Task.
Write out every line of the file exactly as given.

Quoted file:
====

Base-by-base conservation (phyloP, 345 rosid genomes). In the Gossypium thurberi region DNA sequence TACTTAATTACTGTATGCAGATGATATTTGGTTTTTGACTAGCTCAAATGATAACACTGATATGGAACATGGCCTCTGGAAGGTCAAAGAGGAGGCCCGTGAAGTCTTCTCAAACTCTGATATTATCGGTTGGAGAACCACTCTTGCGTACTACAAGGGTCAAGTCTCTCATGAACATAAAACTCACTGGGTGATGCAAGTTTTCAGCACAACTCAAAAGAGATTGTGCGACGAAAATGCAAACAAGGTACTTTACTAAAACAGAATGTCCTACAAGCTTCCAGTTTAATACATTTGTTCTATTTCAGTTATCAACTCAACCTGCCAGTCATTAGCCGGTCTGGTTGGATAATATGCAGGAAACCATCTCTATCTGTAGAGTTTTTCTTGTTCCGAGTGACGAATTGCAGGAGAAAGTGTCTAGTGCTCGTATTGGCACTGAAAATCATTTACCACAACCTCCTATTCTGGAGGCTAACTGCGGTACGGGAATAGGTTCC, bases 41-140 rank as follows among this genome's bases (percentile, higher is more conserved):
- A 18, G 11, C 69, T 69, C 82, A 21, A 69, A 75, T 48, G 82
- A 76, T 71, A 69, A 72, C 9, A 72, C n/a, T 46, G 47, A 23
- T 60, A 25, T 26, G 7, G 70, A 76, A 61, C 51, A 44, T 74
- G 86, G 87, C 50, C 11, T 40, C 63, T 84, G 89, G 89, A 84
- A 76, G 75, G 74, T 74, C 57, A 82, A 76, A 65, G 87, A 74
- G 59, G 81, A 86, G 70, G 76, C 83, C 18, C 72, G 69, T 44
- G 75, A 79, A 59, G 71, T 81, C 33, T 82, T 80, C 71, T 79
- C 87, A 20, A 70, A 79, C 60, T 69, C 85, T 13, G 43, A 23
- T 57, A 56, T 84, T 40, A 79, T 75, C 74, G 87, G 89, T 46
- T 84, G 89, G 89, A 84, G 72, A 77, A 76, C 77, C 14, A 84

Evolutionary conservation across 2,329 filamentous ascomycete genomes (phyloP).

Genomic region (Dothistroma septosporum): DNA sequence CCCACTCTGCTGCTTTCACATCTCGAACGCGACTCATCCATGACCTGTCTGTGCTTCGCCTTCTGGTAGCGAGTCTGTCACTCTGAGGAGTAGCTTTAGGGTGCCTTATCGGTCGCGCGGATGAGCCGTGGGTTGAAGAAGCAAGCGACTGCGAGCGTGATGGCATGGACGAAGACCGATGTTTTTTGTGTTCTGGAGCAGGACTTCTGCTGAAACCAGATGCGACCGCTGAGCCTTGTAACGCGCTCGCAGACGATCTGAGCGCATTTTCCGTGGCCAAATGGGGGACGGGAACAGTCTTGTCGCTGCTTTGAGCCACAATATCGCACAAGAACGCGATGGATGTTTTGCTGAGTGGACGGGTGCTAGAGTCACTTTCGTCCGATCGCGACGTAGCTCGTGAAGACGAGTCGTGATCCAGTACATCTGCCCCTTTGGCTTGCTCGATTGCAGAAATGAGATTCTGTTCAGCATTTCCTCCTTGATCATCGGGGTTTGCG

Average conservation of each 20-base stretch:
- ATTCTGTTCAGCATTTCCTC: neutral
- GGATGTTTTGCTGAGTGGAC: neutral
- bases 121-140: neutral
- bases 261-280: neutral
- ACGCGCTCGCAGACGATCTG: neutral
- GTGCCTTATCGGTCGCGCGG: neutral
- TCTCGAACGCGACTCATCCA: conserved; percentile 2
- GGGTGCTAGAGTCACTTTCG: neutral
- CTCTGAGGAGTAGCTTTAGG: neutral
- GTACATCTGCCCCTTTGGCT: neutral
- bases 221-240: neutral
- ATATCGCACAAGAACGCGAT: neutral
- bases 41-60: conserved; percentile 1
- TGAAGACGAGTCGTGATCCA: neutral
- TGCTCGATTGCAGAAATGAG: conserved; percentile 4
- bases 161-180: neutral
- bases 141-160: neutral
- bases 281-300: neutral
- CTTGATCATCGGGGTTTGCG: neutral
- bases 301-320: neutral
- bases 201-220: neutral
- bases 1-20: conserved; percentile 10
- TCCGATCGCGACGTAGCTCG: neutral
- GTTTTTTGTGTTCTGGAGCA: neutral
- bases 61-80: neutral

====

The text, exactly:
Base-by-base conservation (phyloP, 345 rosid genomes). In the Gossypium thurberi region DNA sequence TACTTAATTACTGTATGCAGATGATATTTGGTTTTTGACTAGCTCAAATGATAACACTGATATGGAACATGGCCTCTGGAAGGTCAAAGAGGAGGCCCGTGAAGTCTTCTCAAACTCTGATATTATCGGTTGGAGAACCACTCTTGCGTACTACAAGGGTCAAGTCTCTCATGAACATAAAACTCACTGGGTGATGCAAGTTTTCAGCACAACTCAAAAGAGATTGTGCGACGAAAATGCAAACAAGGTACTTTACTAAAACAGAATGTCCTACAAGCTTCCAGTTTAATACATTTGTTCTATTTCAGTTATCAACTCAACCTGCCAGTCATTAGCCGGTCTGGTTGGATAATATGCAGGAAACCATCTCTATCTGTAGAGTTTTTCTTGTTCCGAGTGACGAATTGCAGGAGAAAGTGTCTAGTGCTCGTATTGGCACTGAAAATCATTTACCACAACCTCCTATTCTGGAGGCTAACTGCGGTACGGGAATAGGTTCC, bases 41-140 rank as follows among this genome's bases (percentile, higher is more conserved):
- A 18, G 11, C 69, T 69, C 82, A 21, A 69, A 75, T 48, G 82
- A 76, T 71, A 69, A 72, C 9, A 72, C n/a, T 46, G 47, A 23
- T 60, A 25, T 26, G 7, G 70, A 76, A 61, C 51, A 44, T 74
- G 86, G 87, C 50, C 11, T 40, C 63, T 84, G 89, G 89, A 84
- A 76, G 75, G 74, T 74, C 57, A 82, A 76, A 65, G 87, A 74
- G 59, G 81, A 86, G 70, G 76, C 83, C 18, C 72, G 69, T 44
- G 75, A 79, A 59, G 71, T 81, C 33, T 82, T 80, C 71, T 79
- C 87, A 20, A 70, A 79, C 60, T 69, C 85, T 13, G 43, A 23
- T 57, A 56, T 84, T 40, A 79, T 75, C 74, G 87, G 89, T 46
- T 84, G 89, G 89, A 84, G 72, A 77, A 76, C 77, C 14, A 84

Evolutionary conservation across 2,329 filamentous ascomycete genomes (phyloP).

Genomic region (Dothistroma septosporum): DNA sequence CCCACTCTGCTGCTTTCACATCTCGAACGCGACTCATCCATGACCTGTCTGTGCTTCGCCTTCTGGTAGCGAGTCTGTCACTCTGAGGAGTAGCTTTAGGGTGCCTTATCGGTCGCGCGGATGAGCCGTGGGTTGAAGAAGCAAGCGACTGCGAGCGTGATGGCATGGACGAAGACCGATGTTTTTTGTGTTCTGGAGCAGGACTTCTGCTGAAACCAGATGCGACCGCTGAGCCTTGTAACGCGCTCGCAGACGATCTGAGCGCATTTTCCGTGGCCAAATGGGGGACGGGAACAGTCTTGTCGCTGCTTTGAGCCACAATATCGCACAAGAACGCGATGGATGTTTTGCTGAGTGGACGGGTGCTAGAGTCACTTTCGTCCGATCGCGACGTAGCTCGTGAAGACGAGTCGTGATCCAGTACATCTGCCCCTTTGGCTTGCTCGATTGCAGAAATGAGATTCTGTTCAGCATTTCCTCCTTGATCATCGGGGTTTGCG

Average conservation of each 20-base stretch:
- ATTCTGTTCAGCATTTCCTC: neutral
- GGATGTTTTGCTGAGTGGAC: neutral
- bases 121-140: neutral
- bases 261-280: neutral
- ACGCGCTCGCAGACGATCTG: neutral
- GTGCCTTATCGGTCGCGCGG: neutral
- TCTCGAACGCGACTCATCCA: conserved; percentile 2
- GGGTGCTAGAGTCACTTTCG: neutral
- CTCTGAGGAGTAGCTTTAGG: neutral
- GTACATCTGCCCCTTTGGCT: neutral
- bases 221-240: neutral
- ATATCGCACAAGAACGCGAT: neutral
- bases 41-60: conserved; percentile 1
- TGAAGACGAGTCGTGATCCA: neutral
- TGCTCGATTGCAGAAATGAG: conserved; percentile 4
- bases 161-180: neutral
- bases 141-160: neutral
- bases 281-300: neutral
- CTTGATCATCGGGGTTTGCG: neutral
- bases 301-320: neutral
- bases 201-220: neutral
- bases 1-20: conserved; percentile 10
- TCCGATCGCGACGTAGCTCG: neutral
- GTTTTTTGTGTTCTGGAGCA: neutral
- bases 61-80: neutral